A recent study that makes a critical analysis of the Calgary LRT system points out well that Calgary’s automobile dependency has not decreased. The study gathers facts and debunks several ideals that most critics point out as ways of making the system successful, when in reality it is not that way. We have quoted similar studies that apply to similar cities with light rail systems such as Portland, Oregon.
Calgary’s system and this study of it interests us in several ways because:
- Calgary is a Canadian city
- Calgary has been operating its C-Train rapid transit system for approximately as much time as Vancouver has been operating the SkyTrain rapid transit system
- The Calgary C-Train has the highest boarding count of any LRT system in North America and has also been regarded as the most cost-effective.
Interestingly, the study claims that the C-Train has acted more as a tool for encouraging urban sprawl than preventing it and that it has not decreased automobile dependency. This can be seen with the increasing trend in sprawl-based development patterns on outward areas of the city.
 – Some past and present Calgary Transit officials have recognized that rather than curtailing sprawl, the CTrain has actually helped drive urban sprawl. By extending rail transit far into the suburbs, the City has made it more convenient for families to locate further away from the core.
In a recent Calgary Herald article, Calgary Transit Planning Manager Neil McKendrick hinted at the CTrain’s role in driving up road costs: “It should allow Calgary to be a more compact city, but what it’s done is it’s actually allowed Calgary to continue to develop outward because it was so easy to get to the LRT and then get other places.”
This may not be a problem in Calgary where a large amount of land has not only been allocated for building so many homes but also for providing adequate infrastructure, which includes roads. However, Surrey cannot follow the same policies – it does not have the room to easily accommodate additional roads everywhere nor the funding for such levels of increased road expansion, nor is there room in this region to build suburban sprawl in much the same way.
The C-Train LRT may be doing nothing to address automobile dependency and may be in fact making it worse. This is not necessarily a problem with LRT as a technology, but it’s important to look at the policies that make this so in understanding why we need to build SkyTrain in Surrey.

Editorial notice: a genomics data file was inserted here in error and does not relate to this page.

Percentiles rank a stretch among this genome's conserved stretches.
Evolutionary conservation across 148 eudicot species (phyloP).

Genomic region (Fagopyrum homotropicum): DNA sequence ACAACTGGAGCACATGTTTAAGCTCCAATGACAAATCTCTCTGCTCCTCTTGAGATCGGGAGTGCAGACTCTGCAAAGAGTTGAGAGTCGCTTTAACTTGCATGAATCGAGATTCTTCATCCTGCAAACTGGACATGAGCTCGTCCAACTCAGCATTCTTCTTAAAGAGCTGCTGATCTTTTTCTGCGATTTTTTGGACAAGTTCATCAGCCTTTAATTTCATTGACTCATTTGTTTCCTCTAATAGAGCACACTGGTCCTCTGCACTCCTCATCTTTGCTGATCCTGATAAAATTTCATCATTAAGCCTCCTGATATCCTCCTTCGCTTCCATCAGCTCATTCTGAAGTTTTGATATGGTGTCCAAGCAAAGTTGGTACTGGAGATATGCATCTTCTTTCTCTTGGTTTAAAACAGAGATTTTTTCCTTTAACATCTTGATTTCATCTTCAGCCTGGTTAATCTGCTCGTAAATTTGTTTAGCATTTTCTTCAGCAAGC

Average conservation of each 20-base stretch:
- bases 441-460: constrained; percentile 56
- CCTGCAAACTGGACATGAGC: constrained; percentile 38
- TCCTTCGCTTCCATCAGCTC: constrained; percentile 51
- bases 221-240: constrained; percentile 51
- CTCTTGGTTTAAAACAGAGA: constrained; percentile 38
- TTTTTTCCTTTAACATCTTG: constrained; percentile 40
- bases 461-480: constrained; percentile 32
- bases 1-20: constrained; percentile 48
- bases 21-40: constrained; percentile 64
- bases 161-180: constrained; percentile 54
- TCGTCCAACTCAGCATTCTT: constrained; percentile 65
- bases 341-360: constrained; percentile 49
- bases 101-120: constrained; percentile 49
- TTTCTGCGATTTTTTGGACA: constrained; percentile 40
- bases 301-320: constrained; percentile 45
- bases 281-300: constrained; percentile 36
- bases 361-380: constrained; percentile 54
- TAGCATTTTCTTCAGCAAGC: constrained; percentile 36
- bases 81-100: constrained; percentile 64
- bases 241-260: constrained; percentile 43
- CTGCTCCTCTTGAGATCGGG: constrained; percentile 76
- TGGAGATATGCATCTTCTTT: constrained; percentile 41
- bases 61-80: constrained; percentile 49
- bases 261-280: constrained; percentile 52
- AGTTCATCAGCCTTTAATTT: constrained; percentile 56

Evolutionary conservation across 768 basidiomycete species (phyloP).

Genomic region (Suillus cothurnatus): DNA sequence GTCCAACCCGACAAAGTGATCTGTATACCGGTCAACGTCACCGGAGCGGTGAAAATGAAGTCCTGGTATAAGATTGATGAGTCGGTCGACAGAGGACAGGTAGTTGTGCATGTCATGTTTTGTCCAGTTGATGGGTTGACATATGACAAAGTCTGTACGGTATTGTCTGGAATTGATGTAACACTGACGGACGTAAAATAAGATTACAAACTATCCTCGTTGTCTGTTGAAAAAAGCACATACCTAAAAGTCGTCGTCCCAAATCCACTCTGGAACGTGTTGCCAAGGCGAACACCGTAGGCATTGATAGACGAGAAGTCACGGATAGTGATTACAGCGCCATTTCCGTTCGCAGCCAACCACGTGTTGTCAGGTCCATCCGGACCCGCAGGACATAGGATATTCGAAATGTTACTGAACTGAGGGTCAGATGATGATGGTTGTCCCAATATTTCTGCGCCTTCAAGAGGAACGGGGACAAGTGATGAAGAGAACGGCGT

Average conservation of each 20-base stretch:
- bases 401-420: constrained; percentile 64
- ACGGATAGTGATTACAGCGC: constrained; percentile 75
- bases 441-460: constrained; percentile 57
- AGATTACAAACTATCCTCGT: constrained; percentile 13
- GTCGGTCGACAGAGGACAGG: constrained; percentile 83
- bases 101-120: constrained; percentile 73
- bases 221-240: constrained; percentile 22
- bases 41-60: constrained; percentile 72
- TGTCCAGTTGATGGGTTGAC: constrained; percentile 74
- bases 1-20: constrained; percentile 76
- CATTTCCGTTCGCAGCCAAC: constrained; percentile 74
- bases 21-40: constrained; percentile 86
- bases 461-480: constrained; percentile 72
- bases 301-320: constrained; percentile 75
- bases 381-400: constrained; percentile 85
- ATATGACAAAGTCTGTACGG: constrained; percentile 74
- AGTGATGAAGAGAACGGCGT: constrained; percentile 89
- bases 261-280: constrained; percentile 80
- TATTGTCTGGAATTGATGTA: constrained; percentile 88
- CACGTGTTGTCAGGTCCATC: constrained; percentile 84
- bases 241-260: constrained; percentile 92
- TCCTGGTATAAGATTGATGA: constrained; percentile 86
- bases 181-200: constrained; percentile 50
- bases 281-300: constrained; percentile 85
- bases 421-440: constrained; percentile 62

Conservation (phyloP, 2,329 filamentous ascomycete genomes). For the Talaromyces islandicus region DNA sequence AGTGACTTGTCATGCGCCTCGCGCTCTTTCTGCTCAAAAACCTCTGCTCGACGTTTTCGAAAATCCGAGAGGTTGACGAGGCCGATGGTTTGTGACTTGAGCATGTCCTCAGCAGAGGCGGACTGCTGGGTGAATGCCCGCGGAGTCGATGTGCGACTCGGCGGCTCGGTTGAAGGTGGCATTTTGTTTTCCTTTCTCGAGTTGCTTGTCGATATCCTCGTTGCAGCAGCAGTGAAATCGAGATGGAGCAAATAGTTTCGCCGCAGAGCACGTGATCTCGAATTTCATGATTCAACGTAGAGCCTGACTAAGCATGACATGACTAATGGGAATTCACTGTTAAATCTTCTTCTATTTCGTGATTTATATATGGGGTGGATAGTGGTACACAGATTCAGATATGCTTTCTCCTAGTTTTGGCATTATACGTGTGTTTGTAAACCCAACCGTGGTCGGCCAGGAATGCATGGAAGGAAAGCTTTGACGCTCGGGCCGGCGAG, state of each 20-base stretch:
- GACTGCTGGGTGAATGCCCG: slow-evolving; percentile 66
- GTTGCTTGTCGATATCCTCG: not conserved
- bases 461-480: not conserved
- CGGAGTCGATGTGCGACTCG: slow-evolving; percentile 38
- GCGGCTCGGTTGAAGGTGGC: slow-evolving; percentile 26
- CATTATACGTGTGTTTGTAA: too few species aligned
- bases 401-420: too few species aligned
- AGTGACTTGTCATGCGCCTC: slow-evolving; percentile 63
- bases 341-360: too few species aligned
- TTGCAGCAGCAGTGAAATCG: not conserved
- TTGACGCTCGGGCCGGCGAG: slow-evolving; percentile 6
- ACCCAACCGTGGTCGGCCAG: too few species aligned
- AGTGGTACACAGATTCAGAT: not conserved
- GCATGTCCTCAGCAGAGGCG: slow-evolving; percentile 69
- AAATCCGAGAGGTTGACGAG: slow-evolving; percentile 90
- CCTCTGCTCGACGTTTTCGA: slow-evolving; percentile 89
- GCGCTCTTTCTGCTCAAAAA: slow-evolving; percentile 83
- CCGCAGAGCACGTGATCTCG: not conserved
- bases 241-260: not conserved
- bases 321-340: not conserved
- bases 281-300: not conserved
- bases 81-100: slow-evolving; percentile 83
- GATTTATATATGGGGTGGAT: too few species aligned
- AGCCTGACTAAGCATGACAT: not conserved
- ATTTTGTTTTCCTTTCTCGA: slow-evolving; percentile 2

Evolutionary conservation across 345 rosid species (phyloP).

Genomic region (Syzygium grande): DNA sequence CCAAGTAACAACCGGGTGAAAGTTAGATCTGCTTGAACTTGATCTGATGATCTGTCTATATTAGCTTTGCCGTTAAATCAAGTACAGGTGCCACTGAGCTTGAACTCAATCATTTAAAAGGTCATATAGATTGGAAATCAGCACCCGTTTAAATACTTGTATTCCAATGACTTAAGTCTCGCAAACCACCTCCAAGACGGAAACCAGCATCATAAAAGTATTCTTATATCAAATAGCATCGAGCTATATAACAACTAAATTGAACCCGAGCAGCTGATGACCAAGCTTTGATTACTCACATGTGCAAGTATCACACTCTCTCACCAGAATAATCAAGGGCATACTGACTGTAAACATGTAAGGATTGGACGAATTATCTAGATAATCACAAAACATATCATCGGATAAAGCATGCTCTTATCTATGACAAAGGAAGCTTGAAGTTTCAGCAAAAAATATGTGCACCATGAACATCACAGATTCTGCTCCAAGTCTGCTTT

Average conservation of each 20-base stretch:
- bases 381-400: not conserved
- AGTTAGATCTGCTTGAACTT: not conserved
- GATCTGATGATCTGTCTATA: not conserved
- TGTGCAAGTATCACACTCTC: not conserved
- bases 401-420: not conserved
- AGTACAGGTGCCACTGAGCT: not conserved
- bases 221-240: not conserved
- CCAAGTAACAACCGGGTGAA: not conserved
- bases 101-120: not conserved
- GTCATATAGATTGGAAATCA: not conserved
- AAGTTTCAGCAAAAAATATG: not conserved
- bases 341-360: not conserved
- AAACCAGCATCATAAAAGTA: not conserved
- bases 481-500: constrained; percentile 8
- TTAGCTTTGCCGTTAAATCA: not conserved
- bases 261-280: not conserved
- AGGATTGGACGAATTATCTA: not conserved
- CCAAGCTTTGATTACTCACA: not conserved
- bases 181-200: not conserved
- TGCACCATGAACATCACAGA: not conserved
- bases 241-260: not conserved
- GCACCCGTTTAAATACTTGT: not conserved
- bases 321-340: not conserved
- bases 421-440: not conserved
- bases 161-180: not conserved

In Calgary, downtown parking is limited and expensive, which may help to reduce downtown vehicle commutes – however, this was complemented by the introduction of cheap parking at C-Train park-n-rides (once low-cost, today it is free) , which might be responsible for attracting a lot of LRT riders considering that this option may provide an acceptable level of mobility and travel time for most users. This concept is called transportation demand management, and is a recognized a way to increase transit mode-share. It doesn’t, however, support the mentality that the primary way of getting around town is by public transit. In Calgary, the established way of getting around is still by car. Many people who ride the C-Train drive first to a park & ride and then make their way.
Studies have pointed out that:
- Calgary spends more money per capita on roads than any other city in Canada (25% higher than the next closest rival, which is Edmonton) 
- More than 75% of Calgary commuters-to-work choose to commute by car , and
- Downtown commutes also prefer the vehicle, with more people in Calgary people driving down-town than in any other city in Canada 
Whereas Calgary has not moved away from following low-density development patterns and a largely car-dominated atmosphere, despite $2 billion of LRT construction; and whereas this LRT system has the highest boarding counts and is regarded to have the highest cost-effectiveness in North America, then surely, this is not a good example for Surrey to follow. This is because the reason the Calgary C-Train has high ridership has more to do with transportation demand management than with the LRT system actually being a decent system to ride.
And, while it is certainly a goal of rapid transit to prevent congestion (as the Calgary C-Train is working against full-scale driving commutes that would congest roadways into the city core), it would seem like the C-Train’s greatness doesn’t fit with our mandate here in Metro Vancouver and Surrey to establish that the primary way of getting around is with public transit.